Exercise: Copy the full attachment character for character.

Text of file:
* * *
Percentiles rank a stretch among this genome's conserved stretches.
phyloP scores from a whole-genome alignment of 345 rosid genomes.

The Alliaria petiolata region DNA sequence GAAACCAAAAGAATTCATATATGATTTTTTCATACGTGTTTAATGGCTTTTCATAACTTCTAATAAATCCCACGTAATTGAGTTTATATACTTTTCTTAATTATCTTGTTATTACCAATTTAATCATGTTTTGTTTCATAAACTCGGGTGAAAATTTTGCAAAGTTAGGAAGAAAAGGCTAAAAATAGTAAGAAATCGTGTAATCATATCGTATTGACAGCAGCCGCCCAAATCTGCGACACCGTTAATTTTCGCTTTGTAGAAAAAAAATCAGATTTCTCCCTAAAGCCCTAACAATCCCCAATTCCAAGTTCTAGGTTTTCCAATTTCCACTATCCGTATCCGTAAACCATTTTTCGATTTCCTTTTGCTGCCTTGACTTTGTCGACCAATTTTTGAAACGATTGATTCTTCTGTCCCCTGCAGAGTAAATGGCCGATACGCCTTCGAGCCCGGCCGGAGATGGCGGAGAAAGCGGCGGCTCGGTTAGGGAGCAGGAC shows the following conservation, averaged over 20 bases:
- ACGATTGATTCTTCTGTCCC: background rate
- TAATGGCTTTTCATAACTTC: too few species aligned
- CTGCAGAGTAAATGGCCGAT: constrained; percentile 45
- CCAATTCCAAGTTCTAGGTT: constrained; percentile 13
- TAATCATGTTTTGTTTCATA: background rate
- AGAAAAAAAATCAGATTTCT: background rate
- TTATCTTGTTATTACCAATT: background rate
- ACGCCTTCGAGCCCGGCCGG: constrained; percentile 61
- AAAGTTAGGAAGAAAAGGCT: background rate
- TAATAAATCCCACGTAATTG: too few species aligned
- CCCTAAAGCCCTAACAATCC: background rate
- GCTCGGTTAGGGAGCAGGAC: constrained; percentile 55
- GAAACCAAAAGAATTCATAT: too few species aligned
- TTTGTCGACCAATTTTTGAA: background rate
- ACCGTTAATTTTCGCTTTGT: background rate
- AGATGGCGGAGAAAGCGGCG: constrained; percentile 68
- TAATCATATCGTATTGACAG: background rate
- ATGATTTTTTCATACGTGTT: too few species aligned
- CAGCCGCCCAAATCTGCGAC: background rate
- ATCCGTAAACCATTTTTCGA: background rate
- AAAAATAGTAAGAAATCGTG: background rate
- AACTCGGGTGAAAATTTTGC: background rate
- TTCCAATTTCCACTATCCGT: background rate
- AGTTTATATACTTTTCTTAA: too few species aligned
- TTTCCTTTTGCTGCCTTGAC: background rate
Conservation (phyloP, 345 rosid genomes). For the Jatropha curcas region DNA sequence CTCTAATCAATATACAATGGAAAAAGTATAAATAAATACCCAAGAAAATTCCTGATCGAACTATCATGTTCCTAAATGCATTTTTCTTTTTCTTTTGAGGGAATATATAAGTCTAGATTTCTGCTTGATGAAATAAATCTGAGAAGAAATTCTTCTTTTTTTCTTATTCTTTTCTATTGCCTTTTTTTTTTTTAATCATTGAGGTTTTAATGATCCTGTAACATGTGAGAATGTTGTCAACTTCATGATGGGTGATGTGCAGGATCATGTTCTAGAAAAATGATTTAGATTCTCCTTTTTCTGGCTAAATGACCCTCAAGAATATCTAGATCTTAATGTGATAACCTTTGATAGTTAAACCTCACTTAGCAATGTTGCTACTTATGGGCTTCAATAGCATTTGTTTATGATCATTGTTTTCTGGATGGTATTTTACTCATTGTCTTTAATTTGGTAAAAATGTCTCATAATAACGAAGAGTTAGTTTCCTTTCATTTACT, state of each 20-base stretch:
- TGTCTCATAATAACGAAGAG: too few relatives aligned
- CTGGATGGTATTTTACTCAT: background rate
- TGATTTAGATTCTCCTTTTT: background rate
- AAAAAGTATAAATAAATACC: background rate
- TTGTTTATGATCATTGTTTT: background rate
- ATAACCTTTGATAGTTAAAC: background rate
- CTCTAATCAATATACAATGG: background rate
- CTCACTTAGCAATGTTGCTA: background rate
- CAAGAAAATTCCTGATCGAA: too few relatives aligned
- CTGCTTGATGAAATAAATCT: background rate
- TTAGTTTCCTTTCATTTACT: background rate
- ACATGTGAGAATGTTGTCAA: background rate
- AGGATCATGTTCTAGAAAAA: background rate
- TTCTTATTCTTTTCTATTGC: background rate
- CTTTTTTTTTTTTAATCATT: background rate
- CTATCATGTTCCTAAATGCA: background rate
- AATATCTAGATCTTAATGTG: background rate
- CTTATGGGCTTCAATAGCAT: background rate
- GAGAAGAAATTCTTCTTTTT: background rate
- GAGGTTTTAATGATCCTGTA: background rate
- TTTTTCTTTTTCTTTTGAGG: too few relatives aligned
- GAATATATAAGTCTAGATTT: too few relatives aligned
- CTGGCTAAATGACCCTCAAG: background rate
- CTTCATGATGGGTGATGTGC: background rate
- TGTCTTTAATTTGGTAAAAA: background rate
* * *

Percentiles rank a stretch among this genome's conserved stretches.
phyloP scores from a whole-genome alignment of 345 rosid genomes.

The Alliaria petiolata region DNA sequence GAAACCAAAAGAATTCATATATGATTTTTTCATACGTGTTTAATGGCTTTTCATAACTTCTAATAAATCCCACGTAATTGAGTTTATATACTTTTCTTAATTATCTTGTTATTACCAATTTAATCATGTTTTGTTTCATAAACTCGGGTGAAAATTTTGCAAAGTTAGGAAGAAAAGGCTAAAAATAGTAAGAAATCGTGTAATCATATCGTATTGACAGCAGCCGCCCAAATCTGCGACACCGTTAATTTTCGCTTTGTAGAAAAAAAATCAGATTTCTCCCTAAAGCCCTAACAATCCCCAATTCCAAGTTCTAGGTTTTCCAATTTCCACTATCCGTATCCGTAAACCATTTTTCGATTTCCTTTTGCTGCCTTGACTTTGTCGACCAATTTTTGAAACGATTGATTCTTCTGTCCCCTGCAGAGTAAATGGCCGATACGCCTTCGAGCCCGGCCGGAGATGGCGGAGAAAGCGGCGGCTCGGTTAGGGAGCAGGAC shows the following conservation, averaged over 20 bases:
- ACGATTGATTCTTCTGTCCC: background rate
- TAATGGCTTTTCATAACTTC: too few species aligned
- CTGCAGAGTAAATGGCCGAT: constrained; percentile 45
- CCAATTCCAAGTTCTAGGTT: constrained; percentile 13
- TAATCATGTTTTGTTTCATA: background rate
- AGAAAAAAAATCAGATTTCT: background rate
- TTATCTTGTTATTACCAATT: background rate
- ACGCCTTCGAGCCCGGCCGG: constrained; percentile 61
- AAAGTTAGGAAGAAAAGGCT: background rate
- TAATAAATCCCACGTAATTG: too few species aligned
- CCCTAAAGCCCTAACAATCC: background rate
- GCTCGGTTAGGGAGCAGGAC: constrained; percentile 55
- GAAACCAAAAGAATTCATAT: too few species aligned
- TTTGTCGACCAATTTTTGAA: background rate
- ACCGTTAATTTTCGCTTTGT: background rate
- AGATGGCGGAGAAAGCGGCG: constrained; percentile 68
- TAATCATATCGTATTGACAG: background rate
- ATGATTTTTTCATACGTGTT: too few species aligned
- CAGCCGCCCAAATCTGCGAC: background rate
- ATCCGTAAACCATTTTTCGA: background rate
- AAAAATAGTAAGAAATCGTG: background rate
- AACTCGGGTGAAAATTTTGC: background rate
- TTCCAATTTCCACTATCCGT: background rate
- AGTTTATATACTTTTCTTAA: too few species aligned
- TTTCCTTTTGCTGCCTTGAC: background rate
Conservation (phyloP, 345 rosid genomes). For the Jatropha curcas region DNA sequence CTCTAATCAATATACAATGGAAAAAGTATAAATAAATACCCAAGAAAATTCCTGATCGAACTATCATGTTCCTAAATGCATTTTTCTTTTTCTTTTGAGGGAATATATAAGTCTAGATTTCTGCTTGATGAAATAAATCTGAGAAGAAATTCTTCTTTTTTTCTTATTCTTTTCTATTGCCTTTTTTTTTTTTAATCATTGAGGTTTTAATGATCCTGTAACATGTGAGAATGTTGTCAACTTCATGATGGGTGATGTGCAGGATCATGTTCTAGAAAAATGATTTAGATTCTCCTTTTTCTGGCTAAATGACCCTCAAGAATATCTAGATCTTAATGTGATAACCTTTGATAGTTAAACCTCACTTAGCAATGTTGCTACTTATGGGCTTCAATAGCATTTGTTTATGATCATTGTTTTCTGGATGGTATTTTACTCATTGTCTTTAATTTGGTAAAAATGTCTCATAATAACGAAGAGTTAGTTTCCTTTCATTTACT, state of each 20-base stretch:
- TGTCTCATAATAACGAAGAG: too few relatives aligned
- CTGGATGGTATTTTACTCAT: background rate
- TGATTTAGATTCTCCTTTTT: background rate
- AAAAAGTATAAATAAATACC: background rate
- TTGTTTATGATCATTGTTTT: background rate
- ATAACCTTTGATAGTTAAAC: background rate
- CTCTAATCAATATACAATGG: background rate
- CTCACTTAGCAATGTTGCTA: background rate
- CAAGAAAATTCCTGATCGAA: too few relatives aligned
- CTGCTTGATGAAATAAATCT: background rate
- TTAGTTTCCTTTCATTTACT: background rate
- ACATGTGAGAATGTTGTCAA: background rate
- AGGATCATGTTCTAGAAAAA: background rate
- TTCTTATTCTTTTCTATTGC: background rate
- CTTTTTTTTTTTTAATCATT: background rate
- CTATCATGTTCCTAAATGCA: background rate
- AATATCTAGATCTTAATGTG: background rate
- CTTATGGGCTTCAATAGCAT: background rate
- GAGAAGAAATTCTTCTTTTT: background rate
- GAGGTTTTAATGATCCTGTA: background rate
- TTTTTCTTTTTCTTTTGAGG: too few relatives aligned
- GAATATATAAGTCTAGATTT: too few relatives aligned
- CTGGCTAAATGACCCTCAAG: background rate
- CTTCATGATGGGTGATGTGC: background rate
- TGTCTTTAATTTGGTAAAAA: background rate